Federal Justice Minister Michael Keenan has rejected calls for an overhaul of the prison system, reiterating his view that imprisonment is an effective means of crime prevention. Mr Keenan was responding to a Red Cross-backed report which argues that Australia requires a re-think of the principles behind our broken criminal justice system.
Is there a problem?
The Australian Red Cross report emphasised that a focus on crime prevention and reducing the prison population could save taxpayers $3.5 billion over five years. Particular criticism was levelled at the common practice of locking up people for minor crimes such as traffic offences, fine default and low-level property damage.
It costs Australian taxpayers an average of $292 per day to keep an inmate behind bars, equivalent to just under double the average Australian’s daily earnings of $160. These costs are significantly higher than the cost of community-based supervision, which is just $52 per day. The total cost to the community of incarceration in Australia is $3.4 billion a year.
The Red Cross recommends that governments fund justice reinvestment trials in areas of high crime, and commit to a 10 per cent reduction in adult imprisonment rates over the next 10 years, with a 50 per cent reduction target for Aboriginal and Torres Strait Islanders within five years.
What is Justice Reinvestment?
As outlined in previous blog, Justice Reinvestment is an initiative that aims to shift spending away from the prison system and towards addressing the underlying factors behind criminal conduct. This would involve a community-based approach which addresses the risk factors of crime such as poor education, low employment, substance abuse, and mental health issues.
As an evidence-based process, justice reinvestment focuses on creating the greatest change from the funds at its disposal. This is why community-based initiatives are targeted at the ‘million-dollar blocks’ of disadvantage, criminality and reoffending. In Australia, communities with large Aboriginal populations are particularly suffering from current corrections principles.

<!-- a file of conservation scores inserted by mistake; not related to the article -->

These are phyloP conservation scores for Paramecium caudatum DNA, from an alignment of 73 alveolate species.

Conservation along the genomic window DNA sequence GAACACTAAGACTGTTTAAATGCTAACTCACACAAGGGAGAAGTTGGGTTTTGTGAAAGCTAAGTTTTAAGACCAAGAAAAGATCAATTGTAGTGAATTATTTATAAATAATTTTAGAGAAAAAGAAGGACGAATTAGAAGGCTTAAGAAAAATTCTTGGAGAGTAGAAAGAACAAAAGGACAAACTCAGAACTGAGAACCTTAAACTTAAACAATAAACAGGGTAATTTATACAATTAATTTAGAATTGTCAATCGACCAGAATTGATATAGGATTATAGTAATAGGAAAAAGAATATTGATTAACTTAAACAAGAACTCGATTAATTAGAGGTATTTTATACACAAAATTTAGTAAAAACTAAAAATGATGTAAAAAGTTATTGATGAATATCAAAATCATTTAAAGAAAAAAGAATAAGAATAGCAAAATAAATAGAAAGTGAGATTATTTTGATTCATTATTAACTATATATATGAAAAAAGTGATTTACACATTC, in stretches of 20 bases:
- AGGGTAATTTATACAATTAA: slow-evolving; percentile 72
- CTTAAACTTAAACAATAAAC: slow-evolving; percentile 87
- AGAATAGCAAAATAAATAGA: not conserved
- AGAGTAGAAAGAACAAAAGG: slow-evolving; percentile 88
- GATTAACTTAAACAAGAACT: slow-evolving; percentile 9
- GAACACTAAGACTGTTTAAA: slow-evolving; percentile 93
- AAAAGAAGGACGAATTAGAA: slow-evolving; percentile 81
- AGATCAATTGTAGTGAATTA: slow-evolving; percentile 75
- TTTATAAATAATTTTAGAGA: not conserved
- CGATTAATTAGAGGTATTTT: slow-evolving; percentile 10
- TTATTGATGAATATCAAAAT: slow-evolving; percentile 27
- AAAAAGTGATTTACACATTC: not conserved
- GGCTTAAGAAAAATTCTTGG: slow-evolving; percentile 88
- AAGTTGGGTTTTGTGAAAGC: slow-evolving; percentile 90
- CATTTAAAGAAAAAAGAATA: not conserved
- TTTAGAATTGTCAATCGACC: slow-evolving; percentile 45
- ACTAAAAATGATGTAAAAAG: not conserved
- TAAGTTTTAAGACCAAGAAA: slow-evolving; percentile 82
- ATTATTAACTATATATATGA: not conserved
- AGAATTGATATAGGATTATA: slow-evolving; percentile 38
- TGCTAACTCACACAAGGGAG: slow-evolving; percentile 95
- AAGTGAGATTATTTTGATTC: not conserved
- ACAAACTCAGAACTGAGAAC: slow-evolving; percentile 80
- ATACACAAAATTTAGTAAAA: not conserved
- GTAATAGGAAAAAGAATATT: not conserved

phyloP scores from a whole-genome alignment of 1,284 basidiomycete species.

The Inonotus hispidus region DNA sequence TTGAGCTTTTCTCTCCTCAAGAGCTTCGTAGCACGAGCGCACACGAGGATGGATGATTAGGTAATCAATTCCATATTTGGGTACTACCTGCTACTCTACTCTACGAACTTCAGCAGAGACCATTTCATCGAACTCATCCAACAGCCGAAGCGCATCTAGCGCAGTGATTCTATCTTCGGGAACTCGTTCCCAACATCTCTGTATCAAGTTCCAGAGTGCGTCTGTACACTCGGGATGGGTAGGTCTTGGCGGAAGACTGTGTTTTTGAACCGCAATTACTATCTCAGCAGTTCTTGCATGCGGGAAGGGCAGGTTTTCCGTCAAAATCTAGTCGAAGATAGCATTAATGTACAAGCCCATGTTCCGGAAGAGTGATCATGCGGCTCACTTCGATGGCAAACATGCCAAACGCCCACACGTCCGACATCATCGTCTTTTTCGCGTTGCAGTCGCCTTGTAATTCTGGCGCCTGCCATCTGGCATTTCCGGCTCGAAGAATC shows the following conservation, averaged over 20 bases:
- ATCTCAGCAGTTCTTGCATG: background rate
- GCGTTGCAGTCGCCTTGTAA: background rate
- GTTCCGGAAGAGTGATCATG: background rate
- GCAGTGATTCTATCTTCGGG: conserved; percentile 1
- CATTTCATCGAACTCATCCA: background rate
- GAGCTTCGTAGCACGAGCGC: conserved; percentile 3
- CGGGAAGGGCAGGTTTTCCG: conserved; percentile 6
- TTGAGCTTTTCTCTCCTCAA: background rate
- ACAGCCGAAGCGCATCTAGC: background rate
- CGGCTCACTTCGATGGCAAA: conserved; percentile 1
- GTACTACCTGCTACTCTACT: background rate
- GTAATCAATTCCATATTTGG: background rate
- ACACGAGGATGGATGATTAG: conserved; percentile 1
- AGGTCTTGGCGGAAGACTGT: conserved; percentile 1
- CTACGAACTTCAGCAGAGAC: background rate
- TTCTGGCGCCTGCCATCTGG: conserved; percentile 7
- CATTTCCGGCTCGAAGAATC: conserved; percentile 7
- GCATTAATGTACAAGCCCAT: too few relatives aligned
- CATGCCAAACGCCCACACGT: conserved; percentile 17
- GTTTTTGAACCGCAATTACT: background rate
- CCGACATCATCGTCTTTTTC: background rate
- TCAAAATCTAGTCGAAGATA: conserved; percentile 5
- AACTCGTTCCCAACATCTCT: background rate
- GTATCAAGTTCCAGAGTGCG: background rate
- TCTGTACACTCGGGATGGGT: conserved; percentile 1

The demographics of NSW’s youth incarceration rate demonstrates this disadvantage. 56% of juveniles detained in NSW are Aboriginal while the Aboriginal population of NSW is 4.4%. The NSW average daily Indigenous juvenile detention rate (48.9) in 2013 was almost 29 times greater than the equivalent non-Indigenous juvenile detention rate (1.7).
In terms of the overall disadvantage in the adult prison population, Indigenous imprisonment has risen as a percentage of total imprisonment consistently for the past 14 years.
Even before the popularisation of Justice Reinvestment principles in Australia, leading lawyers and criminal justice experts were decrying the ineffectiveness of current policies. In 1998, Tony Fitzgerald QC, a Judge of the Queensland Court of Appeal, commented that the justice system is “… a hopelessly blunt instrument of social policy and its implementation by the Courts is a totally inadequate substitute for improved education, health, housing and employment for Aboriginal communities.”
Does Imprisonment work?
“The idea that locking bad people doesn’t work is not true. It does, we know that for a fact,” Mr Keenan said in response to the Red Cross report. However, Keenan’s remarks are inconsistent with just about every study ever undertaken into the effectiveness of systems which focus on imprisonment.
If Mr Keenan were correct, the current system would be reduce reoffending. In fact, the opposite is true, with the current system resulting in horrendous recidivism rates. Of the 42,239 people released from Australian prisons in 2013/14, the Red Cross report found 60 per cent had previously been released from prison, with 38 per cent reimprisoned within two years of their release.
Recent research has shown that this is not merely a correlation, but that incarceration actually leads to reoffending because low-level offenders come out worse in a range of risk factors, including employment prospects and mental health issues. True longitudinal studies are now beginning to paint youth incarceration as an independent variable causing adult offending. A 2013 study of around 35,000 young people in Chicago showed that incarceration itself made reoffending more likely. Young offenders who were incarcerated were, all other things being equal, 22-26% more likely to be incarcerated as an adult.